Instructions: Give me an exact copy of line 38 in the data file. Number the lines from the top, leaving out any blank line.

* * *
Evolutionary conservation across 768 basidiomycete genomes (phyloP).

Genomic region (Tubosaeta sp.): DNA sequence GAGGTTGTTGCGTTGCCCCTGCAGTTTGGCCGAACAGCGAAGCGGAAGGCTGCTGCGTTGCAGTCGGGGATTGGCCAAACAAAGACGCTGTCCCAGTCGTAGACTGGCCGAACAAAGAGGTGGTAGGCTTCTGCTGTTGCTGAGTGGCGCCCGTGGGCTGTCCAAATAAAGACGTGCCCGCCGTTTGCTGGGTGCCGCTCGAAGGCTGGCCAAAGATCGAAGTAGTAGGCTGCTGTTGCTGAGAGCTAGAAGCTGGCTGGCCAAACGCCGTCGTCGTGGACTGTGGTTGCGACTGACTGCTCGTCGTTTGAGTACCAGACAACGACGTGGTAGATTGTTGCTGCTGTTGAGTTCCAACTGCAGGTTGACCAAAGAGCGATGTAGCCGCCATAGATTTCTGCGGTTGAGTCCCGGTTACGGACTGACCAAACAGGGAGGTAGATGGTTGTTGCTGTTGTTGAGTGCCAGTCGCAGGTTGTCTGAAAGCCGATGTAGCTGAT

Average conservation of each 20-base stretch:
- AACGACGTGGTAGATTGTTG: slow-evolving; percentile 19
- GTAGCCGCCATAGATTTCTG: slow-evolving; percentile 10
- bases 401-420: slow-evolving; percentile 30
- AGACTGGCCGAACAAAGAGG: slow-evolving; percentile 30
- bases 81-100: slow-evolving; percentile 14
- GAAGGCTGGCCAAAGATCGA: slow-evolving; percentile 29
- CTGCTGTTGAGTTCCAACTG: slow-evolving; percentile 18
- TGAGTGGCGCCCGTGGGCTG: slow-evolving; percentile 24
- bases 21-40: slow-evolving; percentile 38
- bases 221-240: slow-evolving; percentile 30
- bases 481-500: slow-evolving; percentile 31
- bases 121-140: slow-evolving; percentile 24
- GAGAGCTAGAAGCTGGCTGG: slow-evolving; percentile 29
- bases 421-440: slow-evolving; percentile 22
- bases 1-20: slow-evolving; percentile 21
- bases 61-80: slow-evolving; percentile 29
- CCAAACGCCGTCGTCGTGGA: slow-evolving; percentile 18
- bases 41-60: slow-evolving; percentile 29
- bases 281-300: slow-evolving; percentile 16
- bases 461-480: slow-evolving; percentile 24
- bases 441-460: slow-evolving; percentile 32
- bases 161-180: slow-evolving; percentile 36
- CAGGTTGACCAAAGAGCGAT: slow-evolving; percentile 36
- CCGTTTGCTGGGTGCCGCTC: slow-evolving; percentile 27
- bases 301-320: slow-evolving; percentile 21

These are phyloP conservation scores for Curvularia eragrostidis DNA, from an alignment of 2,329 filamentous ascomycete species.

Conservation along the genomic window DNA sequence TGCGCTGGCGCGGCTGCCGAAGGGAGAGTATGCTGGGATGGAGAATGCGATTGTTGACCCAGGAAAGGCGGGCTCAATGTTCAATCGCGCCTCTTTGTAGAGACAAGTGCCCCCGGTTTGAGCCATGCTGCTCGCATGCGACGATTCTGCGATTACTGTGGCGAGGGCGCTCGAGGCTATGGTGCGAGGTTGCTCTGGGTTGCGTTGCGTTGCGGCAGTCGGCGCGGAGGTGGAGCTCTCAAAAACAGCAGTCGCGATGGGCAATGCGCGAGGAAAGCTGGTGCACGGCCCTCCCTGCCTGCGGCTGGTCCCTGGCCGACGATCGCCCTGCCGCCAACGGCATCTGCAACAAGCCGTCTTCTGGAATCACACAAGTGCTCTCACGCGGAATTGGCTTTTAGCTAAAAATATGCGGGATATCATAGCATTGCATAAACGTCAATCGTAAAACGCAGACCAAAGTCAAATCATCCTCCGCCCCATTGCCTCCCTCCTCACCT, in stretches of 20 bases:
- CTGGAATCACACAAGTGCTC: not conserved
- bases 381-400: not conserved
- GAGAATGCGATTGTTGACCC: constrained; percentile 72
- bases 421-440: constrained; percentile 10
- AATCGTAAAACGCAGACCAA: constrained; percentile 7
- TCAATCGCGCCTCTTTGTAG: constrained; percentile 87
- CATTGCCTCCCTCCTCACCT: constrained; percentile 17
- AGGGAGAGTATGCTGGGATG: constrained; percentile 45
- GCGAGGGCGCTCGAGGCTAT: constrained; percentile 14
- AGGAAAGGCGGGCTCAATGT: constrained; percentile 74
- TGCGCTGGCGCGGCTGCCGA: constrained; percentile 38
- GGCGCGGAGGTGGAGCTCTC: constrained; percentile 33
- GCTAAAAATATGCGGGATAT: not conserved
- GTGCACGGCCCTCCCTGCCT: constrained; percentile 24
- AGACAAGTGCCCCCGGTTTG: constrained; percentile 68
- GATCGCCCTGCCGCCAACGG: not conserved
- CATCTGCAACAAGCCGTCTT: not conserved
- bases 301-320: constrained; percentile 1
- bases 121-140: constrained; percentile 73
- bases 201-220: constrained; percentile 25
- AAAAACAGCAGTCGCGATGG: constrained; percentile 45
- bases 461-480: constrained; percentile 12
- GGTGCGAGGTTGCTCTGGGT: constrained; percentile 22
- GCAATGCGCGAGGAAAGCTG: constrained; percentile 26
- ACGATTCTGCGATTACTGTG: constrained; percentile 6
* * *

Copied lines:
- AGGGAGAGTATGCTGGGATG: constrained; percentile 45